Unsteady wind fields are an important source of NIWs (Alford et al., 2012), in which tropical cyclones (TCs) are the most typical processes due to relatively intense and transient wind stress. TCs can instantaneously generate strong near-inertial kinetic energy (NIKE) in the mixed layer along their path. Most of the NIKE is transmitted into the thermocline and deeper layers by NIWs (D’Asaro et al., 1995; Alford, 2001; Jiang et al., 2005), with some of them even reaching layers deeper than 1000 m [30], demonstrating their potential importance in mixing the deep ocean. Previous studies suggest that typhoon-generated NIWs have horizontal wavelengths of hundreds to thousands km in the upper ocean (Hisaki and Naruke, 2003; Johnston et al., 2021) and large vertical group velocities (tens to hundreds m per day) (Sun L. et al., 2011; Sun Z. et al., 2011; Yang et al., 2015; Hou et al., 2019; Yu et al., 2022). The frequency of these NIWs experiences a redshift (frequency below the local inertial frequency f) or a blueshift (frequency above f) under different background flows (Sun L. et al., 2011; Sun Z. et al., 2011; Chen et al., 2013; Pallas-Sanz et al., 2016; Hou et al., 2019). There is now a relatively adequate characterization of typhoon-induced NIWs. However, the difficulty of obtaining three-dimensional in-situ observations limits our understanding to some extent. Exploration of typhoon-induced NIWs using reliable model data is needed.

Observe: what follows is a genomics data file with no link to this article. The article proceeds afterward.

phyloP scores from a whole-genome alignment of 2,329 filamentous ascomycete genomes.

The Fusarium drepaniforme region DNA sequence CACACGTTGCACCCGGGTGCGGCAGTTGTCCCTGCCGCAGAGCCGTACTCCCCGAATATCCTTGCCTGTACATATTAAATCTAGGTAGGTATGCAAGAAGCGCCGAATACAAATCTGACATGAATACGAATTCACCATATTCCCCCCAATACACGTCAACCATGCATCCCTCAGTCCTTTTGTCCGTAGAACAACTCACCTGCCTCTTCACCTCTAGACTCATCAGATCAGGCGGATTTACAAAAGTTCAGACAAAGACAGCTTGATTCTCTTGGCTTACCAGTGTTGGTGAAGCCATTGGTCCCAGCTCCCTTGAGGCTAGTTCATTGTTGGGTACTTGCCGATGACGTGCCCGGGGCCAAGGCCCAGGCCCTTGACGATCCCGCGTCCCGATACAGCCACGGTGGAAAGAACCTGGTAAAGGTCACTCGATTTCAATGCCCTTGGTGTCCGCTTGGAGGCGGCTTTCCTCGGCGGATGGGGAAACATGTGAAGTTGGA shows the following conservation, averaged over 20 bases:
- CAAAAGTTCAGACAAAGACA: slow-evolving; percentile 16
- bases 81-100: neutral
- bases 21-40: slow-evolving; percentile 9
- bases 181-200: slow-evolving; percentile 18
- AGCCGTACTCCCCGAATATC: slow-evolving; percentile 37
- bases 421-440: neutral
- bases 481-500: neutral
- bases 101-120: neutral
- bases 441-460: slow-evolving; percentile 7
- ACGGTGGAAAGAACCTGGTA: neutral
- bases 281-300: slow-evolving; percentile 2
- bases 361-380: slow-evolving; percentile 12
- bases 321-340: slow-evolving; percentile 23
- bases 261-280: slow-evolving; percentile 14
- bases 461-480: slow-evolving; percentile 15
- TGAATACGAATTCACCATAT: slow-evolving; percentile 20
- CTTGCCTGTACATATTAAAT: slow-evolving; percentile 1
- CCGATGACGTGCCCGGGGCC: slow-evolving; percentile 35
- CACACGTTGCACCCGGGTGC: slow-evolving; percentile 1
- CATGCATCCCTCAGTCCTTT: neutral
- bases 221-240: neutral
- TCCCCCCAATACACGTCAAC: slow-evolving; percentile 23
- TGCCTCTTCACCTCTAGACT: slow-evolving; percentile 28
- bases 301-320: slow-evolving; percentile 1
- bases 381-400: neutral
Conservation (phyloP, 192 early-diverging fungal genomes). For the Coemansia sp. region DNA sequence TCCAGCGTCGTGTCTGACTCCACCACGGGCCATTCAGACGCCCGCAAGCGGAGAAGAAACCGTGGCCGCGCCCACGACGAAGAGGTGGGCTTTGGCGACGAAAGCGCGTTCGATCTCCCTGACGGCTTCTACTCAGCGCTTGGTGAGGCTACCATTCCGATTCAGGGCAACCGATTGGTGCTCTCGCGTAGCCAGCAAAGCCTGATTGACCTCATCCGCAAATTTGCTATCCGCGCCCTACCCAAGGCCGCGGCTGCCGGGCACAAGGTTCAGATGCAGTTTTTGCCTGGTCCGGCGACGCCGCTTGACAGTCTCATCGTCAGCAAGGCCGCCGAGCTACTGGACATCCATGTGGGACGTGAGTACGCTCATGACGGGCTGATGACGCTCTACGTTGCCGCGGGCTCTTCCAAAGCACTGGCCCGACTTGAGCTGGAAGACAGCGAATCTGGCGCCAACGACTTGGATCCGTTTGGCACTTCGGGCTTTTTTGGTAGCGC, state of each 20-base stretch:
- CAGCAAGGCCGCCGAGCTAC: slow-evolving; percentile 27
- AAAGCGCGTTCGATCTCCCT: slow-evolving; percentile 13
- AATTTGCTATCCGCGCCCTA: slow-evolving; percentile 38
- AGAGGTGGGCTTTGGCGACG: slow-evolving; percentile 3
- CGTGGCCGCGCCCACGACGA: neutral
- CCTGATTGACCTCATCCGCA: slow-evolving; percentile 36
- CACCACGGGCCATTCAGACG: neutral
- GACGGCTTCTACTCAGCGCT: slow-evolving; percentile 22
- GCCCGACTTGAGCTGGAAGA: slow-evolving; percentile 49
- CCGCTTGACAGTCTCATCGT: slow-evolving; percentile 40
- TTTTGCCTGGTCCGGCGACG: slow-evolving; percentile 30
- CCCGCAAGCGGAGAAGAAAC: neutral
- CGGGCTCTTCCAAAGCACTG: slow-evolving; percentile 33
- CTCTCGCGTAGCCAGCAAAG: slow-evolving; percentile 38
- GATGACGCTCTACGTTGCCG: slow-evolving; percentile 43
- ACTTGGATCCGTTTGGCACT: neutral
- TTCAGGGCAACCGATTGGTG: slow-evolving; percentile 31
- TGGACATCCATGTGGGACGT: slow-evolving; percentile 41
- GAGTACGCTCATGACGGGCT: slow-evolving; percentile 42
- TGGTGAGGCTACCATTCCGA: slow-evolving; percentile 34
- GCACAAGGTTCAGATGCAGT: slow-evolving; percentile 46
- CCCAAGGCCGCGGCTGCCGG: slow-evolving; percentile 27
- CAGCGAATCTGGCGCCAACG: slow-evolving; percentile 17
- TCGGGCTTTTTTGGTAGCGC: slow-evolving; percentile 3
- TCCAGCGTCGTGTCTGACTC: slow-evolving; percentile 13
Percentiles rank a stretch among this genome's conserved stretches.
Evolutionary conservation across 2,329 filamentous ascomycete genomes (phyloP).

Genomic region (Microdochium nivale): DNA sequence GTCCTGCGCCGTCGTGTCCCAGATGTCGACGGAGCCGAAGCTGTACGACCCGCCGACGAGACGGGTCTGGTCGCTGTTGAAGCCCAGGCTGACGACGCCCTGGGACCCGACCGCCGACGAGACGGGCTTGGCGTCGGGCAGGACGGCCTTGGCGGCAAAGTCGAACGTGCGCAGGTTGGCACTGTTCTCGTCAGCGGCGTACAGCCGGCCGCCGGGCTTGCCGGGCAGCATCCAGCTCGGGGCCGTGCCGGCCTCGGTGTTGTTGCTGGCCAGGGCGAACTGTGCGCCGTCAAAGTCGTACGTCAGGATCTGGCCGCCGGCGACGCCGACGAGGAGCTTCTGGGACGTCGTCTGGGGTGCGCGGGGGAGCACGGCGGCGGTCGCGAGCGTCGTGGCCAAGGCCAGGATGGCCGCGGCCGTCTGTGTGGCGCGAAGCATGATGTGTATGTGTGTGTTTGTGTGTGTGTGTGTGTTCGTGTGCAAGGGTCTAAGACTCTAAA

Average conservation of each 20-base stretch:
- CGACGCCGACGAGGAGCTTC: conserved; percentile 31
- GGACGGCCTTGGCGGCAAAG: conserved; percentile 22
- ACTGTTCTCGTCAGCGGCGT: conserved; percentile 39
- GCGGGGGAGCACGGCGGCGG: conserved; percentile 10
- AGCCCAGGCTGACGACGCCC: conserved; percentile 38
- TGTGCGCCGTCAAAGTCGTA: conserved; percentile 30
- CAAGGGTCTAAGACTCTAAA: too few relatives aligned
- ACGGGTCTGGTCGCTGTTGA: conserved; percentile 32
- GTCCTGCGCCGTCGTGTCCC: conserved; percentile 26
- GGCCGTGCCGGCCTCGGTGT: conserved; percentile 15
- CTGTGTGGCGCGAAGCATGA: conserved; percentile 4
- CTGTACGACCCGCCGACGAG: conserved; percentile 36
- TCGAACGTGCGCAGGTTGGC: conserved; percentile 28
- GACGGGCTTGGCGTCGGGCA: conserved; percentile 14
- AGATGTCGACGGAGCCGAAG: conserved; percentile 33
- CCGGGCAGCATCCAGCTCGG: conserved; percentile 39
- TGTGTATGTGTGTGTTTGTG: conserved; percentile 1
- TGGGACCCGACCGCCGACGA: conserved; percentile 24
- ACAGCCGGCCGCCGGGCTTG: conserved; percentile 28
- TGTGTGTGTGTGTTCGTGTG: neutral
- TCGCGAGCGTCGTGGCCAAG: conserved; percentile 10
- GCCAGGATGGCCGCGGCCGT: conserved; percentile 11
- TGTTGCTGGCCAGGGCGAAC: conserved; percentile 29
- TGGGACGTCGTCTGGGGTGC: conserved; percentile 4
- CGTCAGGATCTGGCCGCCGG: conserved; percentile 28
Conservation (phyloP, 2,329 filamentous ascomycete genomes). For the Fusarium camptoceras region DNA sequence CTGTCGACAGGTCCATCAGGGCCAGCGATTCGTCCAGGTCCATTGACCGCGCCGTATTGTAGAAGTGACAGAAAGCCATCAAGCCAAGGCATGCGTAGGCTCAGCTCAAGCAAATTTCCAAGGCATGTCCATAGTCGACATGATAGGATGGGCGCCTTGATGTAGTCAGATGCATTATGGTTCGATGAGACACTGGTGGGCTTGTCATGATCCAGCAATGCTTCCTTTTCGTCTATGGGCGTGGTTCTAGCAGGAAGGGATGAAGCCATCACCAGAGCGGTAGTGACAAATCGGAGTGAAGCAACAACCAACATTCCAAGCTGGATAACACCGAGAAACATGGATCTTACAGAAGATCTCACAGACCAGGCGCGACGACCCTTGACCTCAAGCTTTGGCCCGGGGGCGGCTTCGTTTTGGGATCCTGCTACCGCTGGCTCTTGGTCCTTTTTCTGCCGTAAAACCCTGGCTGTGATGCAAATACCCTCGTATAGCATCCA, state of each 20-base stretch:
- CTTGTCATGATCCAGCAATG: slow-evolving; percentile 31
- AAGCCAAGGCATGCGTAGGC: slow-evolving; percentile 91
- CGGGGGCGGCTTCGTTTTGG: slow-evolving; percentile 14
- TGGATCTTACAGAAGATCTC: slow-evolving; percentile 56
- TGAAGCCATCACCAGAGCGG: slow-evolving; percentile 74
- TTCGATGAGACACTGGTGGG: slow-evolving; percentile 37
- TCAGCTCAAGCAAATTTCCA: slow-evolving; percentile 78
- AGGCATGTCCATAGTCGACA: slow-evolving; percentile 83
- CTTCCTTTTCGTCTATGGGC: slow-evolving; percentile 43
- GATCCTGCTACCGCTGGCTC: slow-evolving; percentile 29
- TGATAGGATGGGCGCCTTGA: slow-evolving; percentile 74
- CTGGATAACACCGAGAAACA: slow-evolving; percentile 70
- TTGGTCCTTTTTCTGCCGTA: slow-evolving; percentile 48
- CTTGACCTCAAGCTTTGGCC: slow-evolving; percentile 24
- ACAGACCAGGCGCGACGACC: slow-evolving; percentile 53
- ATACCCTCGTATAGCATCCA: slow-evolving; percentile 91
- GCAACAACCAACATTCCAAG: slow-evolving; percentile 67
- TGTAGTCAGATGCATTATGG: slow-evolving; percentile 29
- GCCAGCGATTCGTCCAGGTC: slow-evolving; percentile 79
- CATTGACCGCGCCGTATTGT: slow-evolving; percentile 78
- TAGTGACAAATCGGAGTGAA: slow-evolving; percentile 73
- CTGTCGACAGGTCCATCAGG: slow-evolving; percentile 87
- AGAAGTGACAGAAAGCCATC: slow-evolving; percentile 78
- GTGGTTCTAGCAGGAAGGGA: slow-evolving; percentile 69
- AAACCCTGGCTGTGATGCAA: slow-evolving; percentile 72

The propagation of NIWs in the ocean interior occurs with different modes, with almost all depth-integrated near-inertial horizontal energy fluxes projected onto the first five modes (Raja et al., 2022). Different modes can reflect the vertical structure of internal waves (Greatbatch, 1984). It is generally accepted that low-mode internal waves are more stable and high-mode waves are dissipative (Nikurashin and Legg, 2011; Simmons and Alford, 2012). However, the mode structure of NIWs has been less explored than that of internal tides and internal solitary waves. Some observations suggest that the vertical structure of typhoon-generated NIWs is dominated by the second baroclinic mode, while the first mode is not significant due to its large horizontal scale (Chen et al., 2013). Studies using HYCOM data demonstrate that NIWs with small e-folding time are dominated by the first three modes, while those with larger e-folding time are gradually controlled by higher modes, which may be related to the interaction of NIWs and mesoscale eddies (Cao et al., 2021). These previous studies illustrate that the investigation of mode structure is important for understanding both the propagation and energy dissipation of NIWs.